Mar 29, 2023
UAE Ruler Names Son Abu Dhabi Crown Prince, Elevates Other Royals
(Bloomberg) -- The ruler of the United Arab Emirates named his son crown prince of Abu Dhabi, effectively positioning him as the next in line in the major OPEC oil exporter, and elevated several powerful brothers in a careful division of power.
The UAE’s 62-year-old ruler Sheikh Mohammed bin Zayed, chose his eldest son Sheikh Khaled bin Mohammed bin Zayed Al Nahyan, 43, as crown prince. He’s been groomed for leadership through his membership of the powerful Abu Dhabi Executive Council and the main national security body since 2016.
Sheikh Khaled “has been empowered in numerous positions that give him leadership experience in oil, the economy, and governance,” said Kristin Smith Diwan, senior resident scholar at the Arab Gulf States Institute in Washington.
“It definitely would fit with the pattern of both greater state centralization and vertical consolidation of ruling lines that we have seen within the Gulf monarchies,” she said.
The Al Nahyan ruling family is among the world’s richest, with a net worth of at least $300 billion, according to an analysis of their complex holdings by the Bloomberg Billionaires Index. The UAE is home to about 6% of the world’s proven oil reserves and some of the largest sovereign wealth funds.
In the Gulf region, power can transition through brothers, cousins and sons. The elevation of a son rather than a brother is a generational shift previously seen in Saudi Arabia with the rise to power of crown prince Mohammed bin Salman, who bypassed more senior ruling family members in a move that broke with precedent in the kingdom.
In the UAE, the shift is less unusual and was widely expected.
Sheikh Khaled is now leader-in-waiting of a Gulf Arab state that has used its geopolitical clout to intervene in regional conflicts, ease frictions with Iran and walk a diplomatic tightrope over Russia’s invasion of Ukraine thanks to its close ties with both Moscow and Washington.
“The set of decrees are a master stroke because they simply settle different files at once, pleasing concerned parties,” Bader Al-Saif, an assistant professor of history at Kuwait University, wrote on Twitter.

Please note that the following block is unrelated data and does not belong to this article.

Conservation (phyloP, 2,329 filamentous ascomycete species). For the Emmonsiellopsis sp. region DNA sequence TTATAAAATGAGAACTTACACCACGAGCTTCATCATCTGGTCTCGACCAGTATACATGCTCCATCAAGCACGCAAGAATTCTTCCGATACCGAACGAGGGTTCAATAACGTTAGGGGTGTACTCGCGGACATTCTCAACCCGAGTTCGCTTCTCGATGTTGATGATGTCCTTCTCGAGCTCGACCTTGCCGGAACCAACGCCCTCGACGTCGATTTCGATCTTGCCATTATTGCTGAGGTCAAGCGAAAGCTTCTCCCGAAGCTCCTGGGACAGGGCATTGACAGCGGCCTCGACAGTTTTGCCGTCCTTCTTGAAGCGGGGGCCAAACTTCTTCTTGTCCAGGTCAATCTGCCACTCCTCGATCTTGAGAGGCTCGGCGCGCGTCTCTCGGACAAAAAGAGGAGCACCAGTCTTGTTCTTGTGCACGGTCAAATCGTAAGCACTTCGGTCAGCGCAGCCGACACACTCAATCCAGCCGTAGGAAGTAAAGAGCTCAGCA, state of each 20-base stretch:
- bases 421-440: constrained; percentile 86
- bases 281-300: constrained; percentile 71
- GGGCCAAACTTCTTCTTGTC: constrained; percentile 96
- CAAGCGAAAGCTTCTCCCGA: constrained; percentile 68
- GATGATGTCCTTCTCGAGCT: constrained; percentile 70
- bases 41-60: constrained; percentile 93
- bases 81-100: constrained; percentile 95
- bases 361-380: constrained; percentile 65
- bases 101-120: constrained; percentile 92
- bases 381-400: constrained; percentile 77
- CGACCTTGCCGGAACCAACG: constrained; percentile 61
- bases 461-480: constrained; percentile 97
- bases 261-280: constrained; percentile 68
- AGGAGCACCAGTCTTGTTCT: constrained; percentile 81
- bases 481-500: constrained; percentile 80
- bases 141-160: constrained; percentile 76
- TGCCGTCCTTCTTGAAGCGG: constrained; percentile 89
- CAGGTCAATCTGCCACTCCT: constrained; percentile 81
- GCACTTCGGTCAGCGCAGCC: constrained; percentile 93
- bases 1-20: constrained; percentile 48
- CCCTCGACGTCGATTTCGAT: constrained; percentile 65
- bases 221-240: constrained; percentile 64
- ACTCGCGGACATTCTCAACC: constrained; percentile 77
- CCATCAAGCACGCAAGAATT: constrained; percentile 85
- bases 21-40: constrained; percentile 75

The naming of his son provides for more stability and smoother succession and will allow the crown prince to be closer in age to the majority of population, he added.
The UAE ruler also promoted powerful siblings, effectively expanding their responsibilities and portfolios. Sheikh Tahnoon bin Zayed, currently the UAE’s national security adviser, and Sheikh Hazza were named deputy rulers of Abu Dhabi.
Sheikh Tahnoon was recently appointed chairman of Abu Dhabi’s $790 billion sovereign wealth fund Abu Dhabi Investment Authority. His low-key public profile belies a deep influence behind the scenes — he’s helped forge the UAE’s security policy and is a gateway to Abu Dhabi business, making him top on the list for meetings of visiting foreign officials and executives.
Sheikh Mansour bin Zayed was named the UAE’s vice president, a role also held by Dubai’s ruler Sheikh Mohammed bin Rashid. Outside the UAE, he’s known for being the owner of Manchester City Football Club. He is also chairman of the central bank and Mubadala Investment Co., and sits on the boards of several UAE-based firms.
MBZ and his siblings — a group of six brothers, known as the Bani Fatima — are all sons of UAE founder Sheikh Zayed bin Sultan Al Nahyan from his third and most prominent wife.
The new crown prince, Sheikh Khaled, has also had an important role within the security establishment and has led an interest in information technology where he focused on luring and nurturing talent in the sector. He’s now also the head of Abu Dhabi’s executive office, the supervisory body in the emirate’s government.
He’s part of a generation that will have to work on maintaining the UAE’s position as the Middle East’s business and tourism hub amid intensifying competition from Saudi Arabia, as well as continuing the UAE’s energy transition and meet its 2050 net zero target — the first announced by a major Gulf crude producer.
(Adds context throughout, comment in paragraphs 9-10)
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